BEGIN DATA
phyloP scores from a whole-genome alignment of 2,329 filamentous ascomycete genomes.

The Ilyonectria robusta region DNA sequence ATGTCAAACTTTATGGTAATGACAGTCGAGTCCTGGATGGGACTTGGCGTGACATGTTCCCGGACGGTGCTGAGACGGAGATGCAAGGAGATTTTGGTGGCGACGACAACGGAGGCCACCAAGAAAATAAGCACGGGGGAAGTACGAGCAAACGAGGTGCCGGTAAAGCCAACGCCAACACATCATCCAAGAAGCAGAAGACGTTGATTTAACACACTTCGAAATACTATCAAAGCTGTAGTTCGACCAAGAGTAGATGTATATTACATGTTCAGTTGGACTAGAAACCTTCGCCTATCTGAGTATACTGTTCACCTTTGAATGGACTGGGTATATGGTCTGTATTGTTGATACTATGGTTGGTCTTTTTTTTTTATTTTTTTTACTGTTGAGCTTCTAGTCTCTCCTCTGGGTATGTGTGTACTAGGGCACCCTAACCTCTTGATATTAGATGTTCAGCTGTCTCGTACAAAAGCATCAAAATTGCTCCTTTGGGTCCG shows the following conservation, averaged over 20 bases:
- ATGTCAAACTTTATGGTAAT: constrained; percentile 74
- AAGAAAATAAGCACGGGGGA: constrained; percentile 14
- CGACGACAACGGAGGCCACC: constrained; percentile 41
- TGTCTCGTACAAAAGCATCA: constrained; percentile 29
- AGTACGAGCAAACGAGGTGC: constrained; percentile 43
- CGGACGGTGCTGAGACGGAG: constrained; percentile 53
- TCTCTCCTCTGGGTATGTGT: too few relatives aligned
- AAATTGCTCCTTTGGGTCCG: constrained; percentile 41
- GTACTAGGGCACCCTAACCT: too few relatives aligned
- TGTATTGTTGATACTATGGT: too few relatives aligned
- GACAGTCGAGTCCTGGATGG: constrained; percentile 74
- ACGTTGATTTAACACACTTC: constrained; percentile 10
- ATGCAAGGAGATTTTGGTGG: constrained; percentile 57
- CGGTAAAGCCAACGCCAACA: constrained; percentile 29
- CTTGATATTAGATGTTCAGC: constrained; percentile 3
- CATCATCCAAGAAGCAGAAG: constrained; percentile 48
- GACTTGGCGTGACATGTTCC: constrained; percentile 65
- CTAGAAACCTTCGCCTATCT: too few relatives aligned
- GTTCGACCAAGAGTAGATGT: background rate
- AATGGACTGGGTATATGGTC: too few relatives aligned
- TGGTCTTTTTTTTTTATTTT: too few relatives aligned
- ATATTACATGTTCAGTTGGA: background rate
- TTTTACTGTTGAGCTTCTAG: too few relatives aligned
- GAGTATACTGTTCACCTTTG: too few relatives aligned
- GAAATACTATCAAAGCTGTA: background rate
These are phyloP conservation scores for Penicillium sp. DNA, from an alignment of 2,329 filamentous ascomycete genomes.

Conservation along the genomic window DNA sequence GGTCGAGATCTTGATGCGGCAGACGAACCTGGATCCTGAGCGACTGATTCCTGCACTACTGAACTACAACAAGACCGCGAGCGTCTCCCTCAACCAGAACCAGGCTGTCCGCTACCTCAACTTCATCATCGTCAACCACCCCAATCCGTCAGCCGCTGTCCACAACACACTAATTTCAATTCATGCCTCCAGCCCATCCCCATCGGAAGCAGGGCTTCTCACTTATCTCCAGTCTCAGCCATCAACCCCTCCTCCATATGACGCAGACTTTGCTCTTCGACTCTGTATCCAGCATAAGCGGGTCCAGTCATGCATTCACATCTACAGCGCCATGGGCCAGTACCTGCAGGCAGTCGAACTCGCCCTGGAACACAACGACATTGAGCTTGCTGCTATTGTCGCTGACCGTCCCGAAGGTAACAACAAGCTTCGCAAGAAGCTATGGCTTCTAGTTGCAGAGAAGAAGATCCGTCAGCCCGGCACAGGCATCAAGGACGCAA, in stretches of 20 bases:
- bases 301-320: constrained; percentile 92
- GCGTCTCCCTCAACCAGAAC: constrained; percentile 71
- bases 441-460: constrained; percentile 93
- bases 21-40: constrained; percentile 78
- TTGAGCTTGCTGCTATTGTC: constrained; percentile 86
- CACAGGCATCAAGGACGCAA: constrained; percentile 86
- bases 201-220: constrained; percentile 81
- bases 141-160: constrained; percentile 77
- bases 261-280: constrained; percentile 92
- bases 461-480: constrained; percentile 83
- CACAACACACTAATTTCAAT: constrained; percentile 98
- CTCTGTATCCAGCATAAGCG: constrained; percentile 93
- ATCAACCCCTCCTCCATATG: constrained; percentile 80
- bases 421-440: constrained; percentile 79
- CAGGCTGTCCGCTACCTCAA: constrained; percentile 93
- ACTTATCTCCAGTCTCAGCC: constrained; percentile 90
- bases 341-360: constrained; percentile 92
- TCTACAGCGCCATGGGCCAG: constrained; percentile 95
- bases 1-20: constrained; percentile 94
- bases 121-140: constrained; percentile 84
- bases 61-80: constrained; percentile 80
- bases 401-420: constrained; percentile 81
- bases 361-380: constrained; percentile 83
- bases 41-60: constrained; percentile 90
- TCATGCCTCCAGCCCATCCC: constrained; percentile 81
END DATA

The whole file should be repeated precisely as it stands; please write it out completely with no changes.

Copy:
phyloP scores from a whole-genome alignment of 2,329 filamentous ascomycete genomes.

The Ilyonectria robusta region DNA sequence ATGTCAAACTTTATGGTAATGACAGTCGAGTCCTGGATGGGACTTGGCGTGACATGTTCCCGGACGGTGCTGAGACGGAGATGCAAGGAGATTTTGGTGGCGACGACAACGGAGGCCACCAAGAAAATAAGCACGGGGGAAGTACGAGCAAACGAGGTGCCGGTAAAGCCAACGCCAACACATCATCCAAGAAGCAGAAGACGTTGATTTAACACACTTCGAAATACTATCAAAGCTGTAGTTCGACCAAGAGTAGATGTATATTACATGTTCAGTTGGACTAGAAACCTTCGCCTATCTGAGTATACTGTTCACCTTTGAATGGACTGGGTATATGGTCTGTATTGTTGATACTATGGTTGGTCTTTTTTTTTTATTTTTTTTACTGTTGAGCTTCTAGTCTCTCCTCTGGGTATGTGTGTACTAGGGCACCCTAACCTCTTGATATTAGATGTTCAGCTGTCTCGTACAAAAGCATCAAAATTGCTCCTTTGGGTCCG shows the following conservation, averaged over 20 bases:
- ATGTCAAACTTTATGGTAAT: constrained; percentile 74
- AAGAAAATAAGCACGGGGGA: constrained; percentile 14
- CGACGACAACGGAGGCCACC: constrained; percentile 41
- TGTCTCGTACAAAAGCATCA: constrained; percentile 29
- AGTACGAGCAAACGAGGTGC: constrained; percentile 43
- CGGACGGTGCTGAGACGGAG: constrained; percentile 53
- TCTCTCCTCTGGGTATGTGT: too few relatives aligned
- AAATTGCTCCTTTGGGTCCG: constrained; percentile 41
- GTACTAGGGCACCCTAACCT: too few relatives aligned
- TGTATTGTTGATACTATGGT: too few relatives aligned
- GACAGTCGAGTCCTGGATGG: constrained; percentile 74
- ACGTTGATTTAACACACTTC: constrained; percentile 10
- ATGCAAGGAGATTTTGGTGG: constrained; percentile 57
- CGGTAAAGCCAACGCCAACA: constrained; percentile 29
- CTTGATATTAGATGTTCAGC: constrained; percentile 3
- CATCATCCAAGAAGCAGAAG: constrained; percentile 48
- GACTTGGCGTGACATGTTCC: constrained; percentile 65
- CTAGAAACCTTCGCCTATCT: too few relatives aligned
- GTTCGACCAAGAGTAGATGT: background rate
- AATGGACTGGGTATATGGTC: too few relatives aligned
- TGGTCTTTTTTTTTTATTTT: too few relatives aligned
- ATATTACATGTTCAGTTGGA: background rate
- TTTTACTGTTGAGCTTCTAG: too few relatives aligned
- GAGTATACTGTTCACCTTTG: too few relatives aligned
- GAAATACTATCAAAGCTGTA: background rate
These are phyloP conservation scores for Penicillium sp. DNA, from an alignment of 2,329 filamentous ascomycete genomes.

Conservation along the genomic window DNA sequence GGTCGAGATCTTGATGCGGCAGACGAACCTGGATCCTGAGCGACTGATTCCTGCACTACTGAACTACAACAAGACCGCGAGCGTCTCCCTCAACCAGAACCAGGCTGTCCGCTACCTCAACTTCATCATCGTCAACCACCCCAATCCGTCAGCCGCTGTCCACAACACACTAATTTCAATTCATGCCTCCAGCCCATCCCCATCGGAAGCAGGGCTTCTCACTTATCTCCAGTCTCAGCCATCAACCCCTCCTCCATATGACGCAGACTTTGCTCTTCGACTCTGTATCCAGCATAAGCGGGTCCAGTCATGCATTCACATCTACAGCGCCATGGGCCAGTACCTGCAGGCAGTCGAACTCGCCCTGGAACACAACGACATTGAGCTTGCTGCTATTGTCGCTGACCGTCCCGAAGGTAACAACAAGCTTCGCAAGAAGCTATGGCTTCTAGTTGCAGAGAAGAAGATCCGTCAGCCCGGCACAGGCATCAAGGACGCAA, in stretches of 20 bases:
- bases 301-320: constrained; percentile 92
- GCGTCTCCCTCAACCAGAAC: constrained; percentile 71
- bases 441-460: constrained; percentile 93
- bases 21-40: constrained; percentile 78
- TTGAGCTTGCTGCTATTGTC: constrained; percentile 86
- CACAGGCATCAAGGACGCAA: constrained; percentile 86
- bases 201-220: constrained; percentile 81
- bases 141-160: constrained; percentile 77
- bases 261-280: constrained; percentile 92
- bases 461-480: constrained; percentile 83
- CACAACACACTAATTTCAAT: constrained; percentile 98
- CTCTGTATCCAGCATAAGCG: constrained; percentile 93
- ATCAACCCCTCCTCCATATG: constrained; percentile 80
- bases 421-440: constrained; percentile 79
- CAGGCTGTCCGCTACCTCAA: constrained; percentile 93
- ACTTATCTCCAGTCTCAGCC: constrained; percentile 90
- bases 341-360: constrained; percentile 92
- TCTACAGCGCCATGGGCCAG: constrained; percentile 95
- bases 1-20: constrained; percentile 94
- bases 121-140: constrained; percentile 84
- bases 61-80: constrained; percentile 80
- bases 401-420: constrained; percentile 81
- bases 361-380: constrained; percentile 83
- bases 41-60: constrained; percentile 90
- TCATGCCTCCAGCCCATCCC: constrained; percentile 81